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De Ronde '09: When Is Go Time?


[OhByTheWay... I created an Official PdC Flanders Guide rounding up all our preview articles. It's in the features box, right sidebar.]

One of the bigger advantages the Cobbled Classics hold over their Ardennes brethren is the element of slightly more suspense. While history may be more convoluted, in recent (Podium Cafe) times a conventional wisdom has formed regarding when to attack in the Ardennes. There may be some suspense about when the race will narrow itself, but in general guys are looking to win Amstel Gold on the Cauberg and Fleche Wallonne on the Mur de Huy. [Liege defies generalization a bit better.]

By some degree of contrast, the cobbled classics are harder to predict where the winning move will come from. The Official Ronde Site has posted brief descriptions (in English) of how the race was won, for each Flanders event beginning in 1986. I have reviewed each description -- on the flip I have included a sentence about each one -- and this has yielded some ideas worth considering. Oh, and for the purposes of this post I am interested in where the key, decisive selection happened. This is distinct from where the ultimate winning move took place, which is often in the last 50 meters. Such designations can be nebulous at times -- reasonable minds may differ on what was the "key move" -- so bear with me. Finally, I have posted the official profile on the flip, so you can follow along.

Marathon Men: The longest winning selection of the last 22 years came a full 217km from the end, when Jacky Durand led a four-man escape, which he alone survived to win the 1992 Ronde.

Old Habits: Not surprisingly, the most frequent scene of decisive maneuvers is the Muur van Geraardsbergen (a/k/a Kappelmuur, a/k/a Mur de Grammont in French), where crucial events occurred in 1988, 89, 96, 99, 2004 and '07... and that's not counting 2003, where Peter Van Petegem forced a split on the Tenbosse, and then polished off the remaining competition on the Muur. Runners-up: the Berendries ('91, 97, 98) and Valkenberg ('95, 05, 06).

Focus, People! For my money, the name to remember is the Berendries, occurring at km 218, or about 42km from the line. Prior to the Berendries, it's possible for the big selections to happen, but in the 22 years in this survey there have only been five races where this has happened: 1992's spectacular marathon, an escape forming on the Oude Kwaremont in 1993, one key move on the Haaghoek in 2001, and two races which took shape on the Taaienberg (1987, 2002).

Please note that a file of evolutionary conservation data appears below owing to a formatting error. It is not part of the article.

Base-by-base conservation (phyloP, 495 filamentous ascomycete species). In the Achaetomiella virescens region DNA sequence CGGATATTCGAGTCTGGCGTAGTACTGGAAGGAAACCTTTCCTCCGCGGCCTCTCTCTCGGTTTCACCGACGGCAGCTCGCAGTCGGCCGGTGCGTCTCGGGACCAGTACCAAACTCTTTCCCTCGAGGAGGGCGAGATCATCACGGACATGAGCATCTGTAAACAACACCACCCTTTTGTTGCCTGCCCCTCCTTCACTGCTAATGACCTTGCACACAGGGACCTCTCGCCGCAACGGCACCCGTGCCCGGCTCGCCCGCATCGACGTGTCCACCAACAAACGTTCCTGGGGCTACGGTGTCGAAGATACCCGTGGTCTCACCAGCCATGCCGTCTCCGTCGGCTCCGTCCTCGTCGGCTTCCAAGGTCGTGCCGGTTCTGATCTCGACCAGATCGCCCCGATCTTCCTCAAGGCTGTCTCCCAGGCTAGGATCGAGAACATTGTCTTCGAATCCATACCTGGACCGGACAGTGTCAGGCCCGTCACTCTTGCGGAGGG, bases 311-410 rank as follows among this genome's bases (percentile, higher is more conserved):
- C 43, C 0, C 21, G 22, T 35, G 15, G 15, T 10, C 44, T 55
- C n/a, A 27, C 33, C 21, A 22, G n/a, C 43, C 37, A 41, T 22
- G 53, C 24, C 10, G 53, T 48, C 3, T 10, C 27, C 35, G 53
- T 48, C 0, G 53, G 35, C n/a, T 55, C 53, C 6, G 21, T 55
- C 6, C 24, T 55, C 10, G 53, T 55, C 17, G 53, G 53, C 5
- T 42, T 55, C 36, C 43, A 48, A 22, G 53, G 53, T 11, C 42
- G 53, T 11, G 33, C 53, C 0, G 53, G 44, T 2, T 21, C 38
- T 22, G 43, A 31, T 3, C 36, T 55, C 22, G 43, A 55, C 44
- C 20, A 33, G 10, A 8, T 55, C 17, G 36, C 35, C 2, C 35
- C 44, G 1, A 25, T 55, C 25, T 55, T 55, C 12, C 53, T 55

More Recent Moves: After consecutive editions decided on the Muur (2003-04), the action shifted a bit further out to the Valkenberg, where the next two races were decided. In 2007 it was back to the Muur, with the race coming together after Cancellara's failed escape was caught on the outskirts of Geraardsbergen, while last year the key move was either the initial attack on the Leberg or Devolder's more devastating move on the Eikenmolen. Anyway, by my count 17 of the 22 races have been decided no earlier than the Berendries.

A Wee Bit o' Analysis: Where the riders decide to make the race depends on a number of factors. My reason for looking at trends is that one factor is the element of surprise, so if the last four races were won on the Muur, expect someone to try something different. In 2009, there are no real trends, so strategy could focus on anyplace... or default to the Muur. A second factor is the individual: if Pippo Pozzato thinks his best chance to put Boonen in difficulty is on a really hard climb, that leads him to either the Muur or maybe the Valkenberg. Boonen, meanwhile, might be looking to power away on a lesser climb, when the bunch in general is sagging. The Tenbosse or the Eikenmolen, coming after so many others, might be prime escape points, though the addition of the Eikenberg and Varent climbs around Oudenaard may cause the onset of serious fatigue a little earlier than usual. Finally, a lot of calculating will be based on events as they unfold, the split-second decisionmaking that often separates champions from the pack.

The Bottom Line: I have identified a span of some 42 km in which you can expect the fireworks to go off, for good. Honestly, you can back that out to the Eikenberg, a full 62km from Meerbeke; anything is possible. But I like to stick out my neck, as an example to the mainstream journos who strive so hard to avoid doing just that. I will say that a non-Quick Step team hits it hard on the Berendries to try to thin out Boonen's support. If it works, look for huge attacks quickly, e.g. the Valkenberg; if not, it's the Eikenmolen or the Muur.

Care to make your own prediction on where the deal will go down?



1986: 30km to go, Planckaert makes key move; 7km VanderPoel catches on for sprint win

1987: Taaienberg lead forms; bosberg Criquelion escapes

1988: Key escape forms on the Muur

1989: key escape on the Muur; Van Hooydonck escapes on Bosberg

1990: unclear

1991: Escape starts on Berendries; finished off at Bosberg

1992: 217km-long attack succeeds!

1993: break forms 75km out

1994: Break from the Varenberg (not in current route but very close to Meerbeke)

1995: 40km out 

1996: Muur

1997: Berendries

1998: Berendries

1999: Muur

2000:  Bosberg

2001: Haaghoek (not sure, this appears to be quite far from the line)

2002: Taaienberg lead forms, last attack 4km

2003: Tenbosse lead forms; Muur Van P escapes

2004: Decision at the Muur!

2005: Valkenberg key separation forms; Boonen attacks late

2006: Hoste and Boonen escape at Valkenberg

2007: Ballan attacks on the Muur

2008: Break forms on Leberg; winning move on the Eikenmolen